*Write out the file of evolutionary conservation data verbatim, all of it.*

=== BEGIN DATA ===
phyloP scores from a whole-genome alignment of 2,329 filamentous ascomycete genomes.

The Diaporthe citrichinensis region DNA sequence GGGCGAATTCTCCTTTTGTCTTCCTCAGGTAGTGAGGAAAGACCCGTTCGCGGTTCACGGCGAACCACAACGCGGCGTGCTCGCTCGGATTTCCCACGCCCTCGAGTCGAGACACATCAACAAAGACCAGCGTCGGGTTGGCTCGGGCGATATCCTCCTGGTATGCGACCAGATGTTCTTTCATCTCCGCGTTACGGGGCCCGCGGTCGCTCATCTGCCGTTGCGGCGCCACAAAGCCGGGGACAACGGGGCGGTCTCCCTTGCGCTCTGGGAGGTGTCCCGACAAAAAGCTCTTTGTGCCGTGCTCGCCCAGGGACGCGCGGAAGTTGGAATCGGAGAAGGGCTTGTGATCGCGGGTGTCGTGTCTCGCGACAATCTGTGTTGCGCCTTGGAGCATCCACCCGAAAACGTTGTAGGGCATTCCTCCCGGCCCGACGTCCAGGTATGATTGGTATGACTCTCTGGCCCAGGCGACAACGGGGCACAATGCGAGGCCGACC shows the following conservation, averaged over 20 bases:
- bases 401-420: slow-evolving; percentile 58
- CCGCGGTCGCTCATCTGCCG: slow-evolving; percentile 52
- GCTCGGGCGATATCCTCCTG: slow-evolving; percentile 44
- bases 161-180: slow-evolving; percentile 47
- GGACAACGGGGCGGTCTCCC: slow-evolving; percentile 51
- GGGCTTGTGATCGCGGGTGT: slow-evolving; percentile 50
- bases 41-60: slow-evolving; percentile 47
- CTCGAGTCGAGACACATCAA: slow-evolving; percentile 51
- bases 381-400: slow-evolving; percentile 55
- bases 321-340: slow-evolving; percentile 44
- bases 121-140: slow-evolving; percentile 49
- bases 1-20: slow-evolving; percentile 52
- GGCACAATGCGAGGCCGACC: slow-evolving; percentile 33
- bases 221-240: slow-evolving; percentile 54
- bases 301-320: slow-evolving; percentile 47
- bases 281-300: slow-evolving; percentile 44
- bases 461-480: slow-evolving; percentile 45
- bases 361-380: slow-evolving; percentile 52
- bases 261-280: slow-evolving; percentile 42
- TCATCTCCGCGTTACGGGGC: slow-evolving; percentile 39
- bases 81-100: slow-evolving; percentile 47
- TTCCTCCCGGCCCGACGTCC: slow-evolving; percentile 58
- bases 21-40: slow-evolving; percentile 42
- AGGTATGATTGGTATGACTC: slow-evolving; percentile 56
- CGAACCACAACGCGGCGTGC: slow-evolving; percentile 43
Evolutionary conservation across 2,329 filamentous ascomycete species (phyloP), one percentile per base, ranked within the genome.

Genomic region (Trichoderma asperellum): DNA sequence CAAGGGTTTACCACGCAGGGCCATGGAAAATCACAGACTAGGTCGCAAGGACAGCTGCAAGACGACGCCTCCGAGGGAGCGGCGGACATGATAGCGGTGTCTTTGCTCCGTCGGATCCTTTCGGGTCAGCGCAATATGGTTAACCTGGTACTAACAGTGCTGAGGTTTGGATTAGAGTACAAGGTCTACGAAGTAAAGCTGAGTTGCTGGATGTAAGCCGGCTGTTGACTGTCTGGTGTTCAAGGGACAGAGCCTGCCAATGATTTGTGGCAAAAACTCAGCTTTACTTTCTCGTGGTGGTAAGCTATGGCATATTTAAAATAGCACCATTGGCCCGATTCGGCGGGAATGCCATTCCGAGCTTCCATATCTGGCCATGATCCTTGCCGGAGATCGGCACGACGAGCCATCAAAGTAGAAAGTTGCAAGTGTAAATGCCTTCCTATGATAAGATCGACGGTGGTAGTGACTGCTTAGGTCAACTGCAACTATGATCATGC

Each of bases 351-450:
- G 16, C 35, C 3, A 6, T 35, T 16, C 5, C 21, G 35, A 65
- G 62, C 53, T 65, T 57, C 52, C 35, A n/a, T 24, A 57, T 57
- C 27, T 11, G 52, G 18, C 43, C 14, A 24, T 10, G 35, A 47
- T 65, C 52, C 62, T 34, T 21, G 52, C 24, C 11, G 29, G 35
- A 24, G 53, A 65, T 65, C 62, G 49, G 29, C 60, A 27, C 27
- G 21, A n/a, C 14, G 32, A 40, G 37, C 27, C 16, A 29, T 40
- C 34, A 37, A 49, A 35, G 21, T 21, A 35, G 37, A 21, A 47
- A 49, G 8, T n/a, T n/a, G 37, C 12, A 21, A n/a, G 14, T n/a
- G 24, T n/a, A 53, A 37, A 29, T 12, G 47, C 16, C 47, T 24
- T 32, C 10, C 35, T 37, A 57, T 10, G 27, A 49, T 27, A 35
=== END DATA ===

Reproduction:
phyloP scores from a whole-genome alignment of 2,329 filamentous ascomycete genomes.

The Diaporthe citrichinensis region DNA sequence GGGCGAATTCTCCTTTTGTCTTCCTCAGGTAGTGAGGAAAGACCCGTTCGCGGTTCACGGCGAACCACAACGCGGCGTGCTCGCTCGGATTTCCCACGCCCTCGAGTCGAGACACATCAACAAAGACCAGCGTCGGGTTGGCTCGGGCGATATCCTCCTGGTATGCGACCAGATGTTCTTTCATCTCCGCGTTACGGGGCCCGCGGTCGCTCATCTGCCGTTGCGGCGCCACAAAGCCGGGGACAACGGGGCGGTCTCCCTTGCGCTCTGGGAGGTGTCCCGACAAAAAGCTCTTTGTGCCGTGCTCGCCCAGGGACGCGCGGAAGTTGGAATCGGAGAAGGGCTTGTGATCGCGGGTGTCGTGTCTCGCGACAATCTGTGTTGCGCCTTGGAGCATCCACCCGAAAACGTTGTAGGGCATTCCTCCCGGCCCGACGTCCAGGTATGATTGGTATGACTCTCTGGCCCAGGCGACAACGGGGCACAATGCGAGGCCGACC shows the following conservation, averaged over 20 bases:
- bases 401-420: slow-evolving; percentile 58
- CCGCGGTCGCTCATCTGCCG: slow-evolving; percentile 52
- GCTCGGGCGATATCCTCCTG: slow-evolving; percentile 44
- bases 161-180: slow-evolving; percentile 47
- GGACAACGGGGCGGTCTCCC: slow-evolving; percentile 51
- GGGCTTGTGATCGCGGGTGT: slow-evolving; percentile 50
- bases 41-60: slow-evolving; percentile 47
- CTCGAGTCGAGACACATCAA: slow-evolving; percentile 51
- bases 381-400: slow-evolving; percentile 55
- bases 321-340: slow-evolving; percentile 44
- bases 121-140: slow-evolving; percentile 49
- bases 1-20: slow-evolving; percentile 52
- GGCACAATGCGAGGCCGACC: slow-evolving; percentile 33
- bases 221-240: slow-evolving; percentile 54
- bases 301-320: slow-evolving; percentile 47
- bases 281-300: slow-evolving; percentile 44
- bases 461-480: slow-evolving; percentile 45
- bases 361-380: slow-evolving; percentile 52
- bases 261-280: slow-evolving; percentile 42
- TCATCTCCGCGTTACGGGGC: slow-evolving; percentile 39
- bases 81-100: slow-evolving; percentile 47
- TTCCTCCCGGCCCGACGTCC: slow-evolving; percentile 58
- bases 21-40: slow-evolving; percentile 42
- AGGTATGATTGGTATGACTC: slow-evolving; percentile 56
- CGAACCACAACGCGGCGTGC: slow-evolving; percentile 43
Evolutionary conservation across 2,329 filamentous ascomycete species (phyloP), one percentile per base, ranked within the genome.

Genomic region (Trichoderma asperellum): DNA sequence CAAGGGTTTACCACGCAGGGCCATGGAAAATCACAGACTAGGTCGCAAGGACAGCTGCAAGACGACGCCTCCGAGGGAGCGGCGGACATGATAGCGGTGTCTTTGCTCCGTCGGATCCTTTCGGGTCAGCGCAATATGGTTAACCTGGTACTAACAGTGCTGAGGTTTGGATTAGAGTACAAGGTCTACGAAGTAAAGCTGAGTTGCTGGATGTAAGCCGGCTGTTGACTGTCTGGTGTTCAAGGGACAGAGCCTGCCAATGATTTGTGGCAAAAACTCAGCTTTACTTTCTCGTGGTGGTAAGCTATGGCATATTTAAAATAGCACCATTGGCCCGATTCGGCGGGAATGCCATTCCGAGCTTCCATATCTGGCCATGATCCTTGCCGGAGATCGGCACGACGAGCCATCAAAGTAGAAAGTTGCAAGTGTAAATGCCTTCCTATGATAAGATCGACGGTGGTAGTGACTGCTTAGGTCAACTGCAACTATGATCATGC

Each of bases 351-450:
- G 16, C 35, C 3, A 6, T 35, T 16, C 5, C 21, G 35, A 65
- G 62, C 53, T 65, T 57, C 52, C 35, A n/a, T 24, A 57, T 57
- C 27, T 11, G 52, G 18, C 43, C 14, A 24, T 10, G 35, A 47
- T 65, C 52, C 62, T 34, T 21, G 52, C 24, C 11, G 29, G 35
- A 24, G 53, A 65, T 65, C 62, G 49, G 29, C 60, A 27, C 27
- G 21, A n/a, C 14, G 32, A 40, G 37, C 27, C 16, A 29, T 40
- C 34, A 37, A 49, A 35, G 21, T 21, A 35, G 37, A 21, A 47
- A 49, G 8, T n/a, T n/a, G 37, C 12, A 21, A n/a, G 14, T n/a
- G 24, T n/a, A 53, A 37, A 29, T 12, G 47, C 16, C 47, T 24
- T 32, C 10, C 35, T 37, A 57, T 10, G 27, A 49, T 27, A 35